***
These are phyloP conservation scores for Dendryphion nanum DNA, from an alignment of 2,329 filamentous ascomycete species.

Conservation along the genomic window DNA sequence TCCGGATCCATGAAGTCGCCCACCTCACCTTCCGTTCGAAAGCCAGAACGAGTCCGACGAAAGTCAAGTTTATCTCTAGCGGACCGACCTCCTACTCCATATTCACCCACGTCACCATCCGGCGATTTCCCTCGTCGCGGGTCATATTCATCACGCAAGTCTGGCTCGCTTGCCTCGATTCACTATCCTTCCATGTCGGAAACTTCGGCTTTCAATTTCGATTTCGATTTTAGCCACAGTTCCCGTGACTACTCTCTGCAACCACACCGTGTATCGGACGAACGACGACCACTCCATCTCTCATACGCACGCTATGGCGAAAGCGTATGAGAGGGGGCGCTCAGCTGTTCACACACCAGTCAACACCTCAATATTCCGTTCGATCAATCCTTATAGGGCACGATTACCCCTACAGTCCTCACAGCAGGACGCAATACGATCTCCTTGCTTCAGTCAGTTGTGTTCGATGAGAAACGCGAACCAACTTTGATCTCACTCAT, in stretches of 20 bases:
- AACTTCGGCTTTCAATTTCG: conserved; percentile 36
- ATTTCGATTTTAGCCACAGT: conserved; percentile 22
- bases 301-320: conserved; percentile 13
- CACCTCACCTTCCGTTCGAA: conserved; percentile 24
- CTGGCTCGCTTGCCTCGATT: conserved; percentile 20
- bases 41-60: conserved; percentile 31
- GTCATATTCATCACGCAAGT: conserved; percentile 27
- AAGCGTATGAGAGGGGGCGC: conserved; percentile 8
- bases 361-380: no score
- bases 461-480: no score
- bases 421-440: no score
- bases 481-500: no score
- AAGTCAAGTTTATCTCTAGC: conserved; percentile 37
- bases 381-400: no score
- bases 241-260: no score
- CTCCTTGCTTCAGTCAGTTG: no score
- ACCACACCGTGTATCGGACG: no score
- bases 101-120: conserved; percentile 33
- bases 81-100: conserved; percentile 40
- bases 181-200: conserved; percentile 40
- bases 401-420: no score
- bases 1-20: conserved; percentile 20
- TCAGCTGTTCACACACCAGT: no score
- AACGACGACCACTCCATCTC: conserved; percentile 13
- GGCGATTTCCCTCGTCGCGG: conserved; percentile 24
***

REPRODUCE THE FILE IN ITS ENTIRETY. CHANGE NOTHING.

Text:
These are phyloP conservation scores for Dendryphion nanum DNA, from an alignment of 2,329 filamentous ascomycete species.

Conservation along the genomic window DNA sequence TCCGGATCCATGAAGTCGCCCACCTCACCTTCCGTTCGAAAGCCAGAACGAGTCCGACGAAAGTCAAGTTTATCTCTAGCGGACCGACCTCCTACTCCATATTCACCCACGTCACCATCCGGCGATTTCCCTCGTCGCGGGTCATATTCATCACGCAAGTCTGGCTCGCTTGCCTCGATTCACTATCCTTCCATGTCGGAAACTTCGGCTTTCAATTTCGATTTCGATTTTAGCCACAGTTCCCGTGACTACTCTCTGCAACCACACCGTGTATCGGACGAACGACGACCACTCCATCTCTCATACGCACGCTATGGCGAAAGCGTATGAGAGGGGGCGCTCAGCTGTTCACACACCAGTCAACACCTCAATATTCCGTTCGATCAATCCTTATAGGGCACGATTACCCCTACAGTCCTCACAGCAGGACGCAATACGATCTCCTTGCTTCAGTCAGTTGTGTTCGATGAGAAACGCGAACCAACTTTGATCTCACTCAT, in stretches of 20 bases:
- AACTTCGGCTTTCAATTTCG: conserved; percentile 36
- ATTTCGATTTTAGCCACAGT: conserved; percentile 22
- bases 301-320: conserved; percentile 13
- CACCTCACCTTCCGTTCGAA: conserved; percentile 24
- CTGGCTCGCTTGCCTCGATT: conserved; percentile 20
- bases 41-60: conserved; percentile 31
- GTCATATTCATCACGCAAGT: conserved; percentile 27
- AAGCGTATGAGAGGGGGCGC: conserved; percentile 8
- bases 361-380: no score
- bases 461-480: no score
- bases 421-440: no score
- bases 481-500: no score
- AAGTCAAGTTTATCTCTAGC: conserved; percentile 37
- bases 381-400: no score
- bases 241-260: no score
- CTCCTTGCTTCAGTCAGTTG: no score
- ACCACACCGTGTATCGGACG: no score
- bases 101-120: conserved; percentile 33
- bases 81-100: conserved; percentile 40
- bases 181-200: conserved; percentile 40
- bases 401-420: no score
- bases 1-20: conserved; percentile 20
- TCAGCTGTTCACACACCAGT: no score
- AACGACGACCACTCCATCTC: conserved; percentile 13
- GGCGATTTCCCTCGTCGCGG: conserved; percentile 24